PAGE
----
Nusach- It’s not just for Cantors anymore

Tomorrow night  I will be teaching a class for Tikkun Leil Shavuot on the beauty of Nusach ( The Soul of Jewish Music) as I call it.

Before we continue, some definitions are in order.

Like many concepts in Jewish practice, Nusach can have a few different meanings.

It can refer literally to the text of the siddur you use, be it Askenazic, Sephardic, Chabad Hasidic, or to the melodic setting in which you chant the prayers of the Siddur.

Naturally, the chanting will be my point of focus here.

Part of attending Cantorial School, is attaining a mastery of all these forms of chant in different services, for every holiday from Purim to Tisha B’Av.

It’s true that an important part of my job is to be the guardian of these sacred musical traditions, but of equal importance is to teach and share it with the Jewish community.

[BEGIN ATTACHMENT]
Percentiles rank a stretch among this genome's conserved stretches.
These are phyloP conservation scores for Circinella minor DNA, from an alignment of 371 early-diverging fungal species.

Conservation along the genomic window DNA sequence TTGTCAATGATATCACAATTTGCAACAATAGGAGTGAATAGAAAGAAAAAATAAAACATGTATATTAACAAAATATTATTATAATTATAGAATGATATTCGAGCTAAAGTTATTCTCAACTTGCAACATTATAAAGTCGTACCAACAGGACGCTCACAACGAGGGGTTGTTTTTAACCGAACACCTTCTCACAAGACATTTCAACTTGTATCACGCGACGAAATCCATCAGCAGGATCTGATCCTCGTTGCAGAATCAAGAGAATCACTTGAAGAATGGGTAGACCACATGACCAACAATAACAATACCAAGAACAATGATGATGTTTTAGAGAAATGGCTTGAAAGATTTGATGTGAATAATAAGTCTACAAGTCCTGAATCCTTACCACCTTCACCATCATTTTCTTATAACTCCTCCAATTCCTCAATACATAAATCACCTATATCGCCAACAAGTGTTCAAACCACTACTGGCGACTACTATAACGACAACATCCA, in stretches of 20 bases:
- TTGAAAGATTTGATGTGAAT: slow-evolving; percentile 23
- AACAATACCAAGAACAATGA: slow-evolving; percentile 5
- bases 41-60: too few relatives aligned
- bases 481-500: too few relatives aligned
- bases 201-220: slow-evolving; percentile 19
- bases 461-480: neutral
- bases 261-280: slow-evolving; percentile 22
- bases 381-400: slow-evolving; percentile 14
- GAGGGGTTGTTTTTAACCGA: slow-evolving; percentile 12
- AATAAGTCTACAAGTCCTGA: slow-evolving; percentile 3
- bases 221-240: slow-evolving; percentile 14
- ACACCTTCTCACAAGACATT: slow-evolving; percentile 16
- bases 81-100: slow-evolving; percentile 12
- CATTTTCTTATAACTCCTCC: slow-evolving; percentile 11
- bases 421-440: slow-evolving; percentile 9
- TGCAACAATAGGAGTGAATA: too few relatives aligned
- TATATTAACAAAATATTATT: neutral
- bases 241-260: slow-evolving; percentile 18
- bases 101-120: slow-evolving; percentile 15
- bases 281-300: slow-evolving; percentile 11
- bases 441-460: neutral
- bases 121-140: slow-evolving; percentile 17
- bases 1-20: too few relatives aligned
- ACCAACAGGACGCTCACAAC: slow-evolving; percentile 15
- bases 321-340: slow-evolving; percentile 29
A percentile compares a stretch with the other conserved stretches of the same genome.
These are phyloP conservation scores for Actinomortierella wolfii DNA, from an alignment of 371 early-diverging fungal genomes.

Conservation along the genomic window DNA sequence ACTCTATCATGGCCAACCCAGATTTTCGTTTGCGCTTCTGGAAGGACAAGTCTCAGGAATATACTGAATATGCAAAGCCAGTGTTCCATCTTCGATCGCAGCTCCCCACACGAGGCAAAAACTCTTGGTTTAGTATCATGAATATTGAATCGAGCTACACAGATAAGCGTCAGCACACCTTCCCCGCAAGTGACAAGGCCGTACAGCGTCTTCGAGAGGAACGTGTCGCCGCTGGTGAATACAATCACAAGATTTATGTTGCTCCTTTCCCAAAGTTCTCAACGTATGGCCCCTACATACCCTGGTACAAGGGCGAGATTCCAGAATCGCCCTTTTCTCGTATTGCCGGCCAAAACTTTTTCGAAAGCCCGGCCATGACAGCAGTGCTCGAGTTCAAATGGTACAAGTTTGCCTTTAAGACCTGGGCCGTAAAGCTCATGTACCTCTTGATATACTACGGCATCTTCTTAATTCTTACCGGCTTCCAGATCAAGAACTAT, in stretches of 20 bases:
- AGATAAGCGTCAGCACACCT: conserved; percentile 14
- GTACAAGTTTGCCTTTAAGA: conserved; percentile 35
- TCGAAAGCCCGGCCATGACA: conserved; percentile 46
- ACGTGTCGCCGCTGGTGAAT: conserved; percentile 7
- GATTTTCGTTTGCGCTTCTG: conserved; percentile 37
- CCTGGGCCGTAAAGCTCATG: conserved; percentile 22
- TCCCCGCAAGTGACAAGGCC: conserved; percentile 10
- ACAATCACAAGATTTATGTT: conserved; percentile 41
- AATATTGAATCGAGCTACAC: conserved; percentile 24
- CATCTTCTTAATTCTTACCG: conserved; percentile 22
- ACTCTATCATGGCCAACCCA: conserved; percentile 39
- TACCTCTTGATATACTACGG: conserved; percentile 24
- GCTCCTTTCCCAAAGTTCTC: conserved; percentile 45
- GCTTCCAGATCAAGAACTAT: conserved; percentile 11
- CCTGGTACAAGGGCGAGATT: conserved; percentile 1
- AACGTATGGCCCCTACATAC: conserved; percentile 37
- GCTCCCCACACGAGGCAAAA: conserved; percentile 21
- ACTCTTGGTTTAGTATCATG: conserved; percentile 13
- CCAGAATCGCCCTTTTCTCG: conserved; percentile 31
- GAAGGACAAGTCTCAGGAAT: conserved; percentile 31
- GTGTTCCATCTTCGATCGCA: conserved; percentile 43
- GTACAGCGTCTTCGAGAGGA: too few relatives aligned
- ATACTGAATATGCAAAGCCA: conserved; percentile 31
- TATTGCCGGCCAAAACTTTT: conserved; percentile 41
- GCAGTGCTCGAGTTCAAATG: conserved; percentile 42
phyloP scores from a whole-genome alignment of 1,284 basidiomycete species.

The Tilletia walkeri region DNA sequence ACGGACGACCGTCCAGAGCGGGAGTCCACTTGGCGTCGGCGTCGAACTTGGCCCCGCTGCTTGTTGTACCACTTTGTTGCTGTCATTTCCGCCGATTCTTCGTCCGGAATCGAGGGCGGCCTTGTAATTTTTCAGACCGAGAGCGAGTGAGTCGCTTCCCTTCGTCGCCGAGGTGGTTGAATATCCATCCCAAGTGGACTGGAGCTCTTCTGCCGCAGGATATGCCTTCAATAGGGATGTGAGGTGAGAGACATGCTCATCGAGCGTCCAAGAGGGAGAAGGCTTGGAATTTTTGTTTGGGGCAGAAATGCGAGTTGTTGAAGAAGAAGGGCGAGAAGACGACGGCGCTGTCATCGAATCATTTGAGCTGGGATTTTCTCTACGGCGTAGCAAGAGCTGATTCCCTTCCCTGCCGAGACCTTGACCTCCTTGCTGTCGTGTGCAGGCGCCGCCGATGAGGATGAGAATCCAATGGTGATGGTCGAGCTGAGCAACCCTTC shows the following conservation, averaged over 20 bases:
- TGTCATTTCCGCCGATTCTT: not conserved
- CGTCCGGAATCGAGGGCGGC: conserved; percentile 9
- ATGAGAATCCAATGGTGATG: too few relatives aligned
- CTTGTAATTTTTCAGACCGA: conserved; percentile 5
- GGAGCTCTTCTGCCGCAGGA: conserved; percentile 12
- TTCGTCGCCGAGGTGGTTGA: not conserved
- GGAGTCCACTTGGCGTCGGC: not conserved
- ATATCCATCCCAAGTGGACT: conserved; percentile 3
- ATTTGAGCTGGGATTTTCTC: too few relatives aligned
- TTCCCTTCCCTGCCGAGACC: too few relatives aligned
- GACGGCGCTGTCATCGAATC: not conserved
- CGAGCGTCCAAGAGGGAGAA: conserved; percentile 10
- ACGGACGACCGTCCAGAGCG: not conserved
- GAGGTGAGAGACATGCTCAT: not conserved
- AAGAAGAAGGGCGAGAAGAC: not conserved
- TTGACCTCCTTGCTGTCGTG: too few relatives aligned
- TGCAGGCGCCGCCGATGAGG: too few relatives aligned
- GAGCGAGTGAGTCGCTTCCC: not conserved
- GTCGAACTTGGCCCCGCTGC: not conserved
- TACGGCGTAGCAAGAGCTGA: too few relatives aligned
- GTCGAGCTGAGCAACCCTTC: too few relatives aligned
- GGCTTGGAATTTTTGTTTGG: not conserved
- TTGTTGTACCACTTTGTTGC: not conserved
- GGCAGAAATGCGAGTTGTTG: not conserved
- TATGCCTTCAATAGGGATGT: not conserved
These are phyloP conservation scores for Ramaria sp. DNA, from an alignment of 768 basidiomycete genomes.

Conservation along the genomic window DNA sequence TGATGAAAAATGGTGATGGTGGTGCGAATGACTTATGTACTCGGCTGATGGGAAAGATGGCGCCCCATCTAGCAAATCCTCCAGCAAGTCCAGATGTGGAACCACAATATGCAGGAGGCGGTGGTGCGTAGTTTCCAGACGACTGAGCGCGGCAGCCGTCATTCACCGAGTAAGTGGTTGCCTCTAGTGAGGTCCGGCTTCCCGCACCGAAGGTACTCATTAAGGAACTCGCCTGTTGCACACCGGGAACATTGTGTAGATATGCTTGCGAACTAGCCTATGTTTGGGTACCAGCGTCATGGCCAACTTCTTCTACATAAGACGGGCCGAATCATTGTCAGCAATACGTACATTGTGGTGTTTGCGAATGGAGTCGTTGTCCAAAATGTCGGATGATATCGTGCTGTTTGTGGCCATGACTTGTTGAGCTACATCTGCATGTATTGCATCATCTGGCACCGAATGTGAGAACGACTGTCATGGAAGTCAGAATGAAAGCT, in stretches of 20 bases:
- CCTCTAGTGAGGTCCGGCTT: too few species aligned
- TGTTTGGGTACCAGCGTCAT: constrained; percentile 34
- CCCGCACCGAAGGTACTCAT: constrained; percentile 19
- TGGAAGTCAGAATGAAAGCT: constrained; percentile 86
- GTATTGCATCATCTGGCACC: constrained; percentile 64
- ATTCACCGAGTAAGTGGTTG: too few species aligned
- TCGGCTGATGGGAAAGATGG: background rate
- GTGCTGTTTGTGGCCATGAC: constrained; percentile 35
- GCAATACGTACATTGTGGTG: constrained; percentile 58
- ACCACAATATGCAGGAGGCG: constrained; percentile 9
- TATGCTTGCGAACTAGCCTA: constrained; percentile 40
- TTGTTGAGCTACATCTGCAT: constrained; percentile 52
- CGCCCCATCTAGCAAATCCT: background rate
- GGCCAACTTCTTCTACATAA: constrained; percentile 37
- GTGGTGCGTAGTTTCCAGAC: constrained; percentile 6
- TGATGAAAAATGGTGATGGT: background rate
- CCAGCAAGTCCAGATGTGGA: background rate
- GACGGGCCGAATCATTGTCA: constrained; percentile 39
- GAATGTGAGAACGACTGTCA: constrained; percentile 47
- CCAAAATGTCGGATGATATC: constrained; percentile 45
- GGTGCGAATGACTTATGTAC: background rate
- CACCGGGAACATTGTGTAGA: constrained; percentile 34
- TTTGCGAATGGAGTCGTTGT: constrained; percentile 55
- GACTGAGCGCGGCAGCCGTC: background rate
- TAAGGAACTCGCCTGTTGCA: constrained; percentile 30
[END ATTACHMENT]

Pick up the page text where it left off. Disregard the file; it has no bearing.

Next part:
For instance, did you know that all weekday evening services are to be led in the same Nusach as “Shalom Aleichem” or “Hava Nagilah?”

Or that the Trope for Megillah Esther and Eicha ( lamentations) are nearly identical?

Or that we use the same Nusach for Jewish wedding music as we do when chanting from the 3 Megillot of the Shalosh Regalim ( Ecclesiastics, Song of Songs, and this weekend, Ruth)

As Jews, we have always painted our traditions with the beauty of music, and had great intentionality about which music befits a particular occasion.

That knowledge is for all of us to treasure, guard and practice down through the ages.

And for those of us who lead, it is so vitally important that we carry on the tradition of pairing the text with its proper musical vehicle.

I’m excited to share some of these treasures tomorrow evening, and i hope some of you can join me.

In any case, I ask you to take notice of our sacred melodies, ask questions about the different types of chant in services and know that every note you hear in may possibly come from centuries away.

Shabbat Shalom and Hag Sameach

Sent from my iPhone

Posted by Hazzan Asa Fradkin

Hazzan Asa Fradkin is the hazzan at Congregation Beth El in Bethesda, MD. He is a native of Baltimore.

Leave a Reply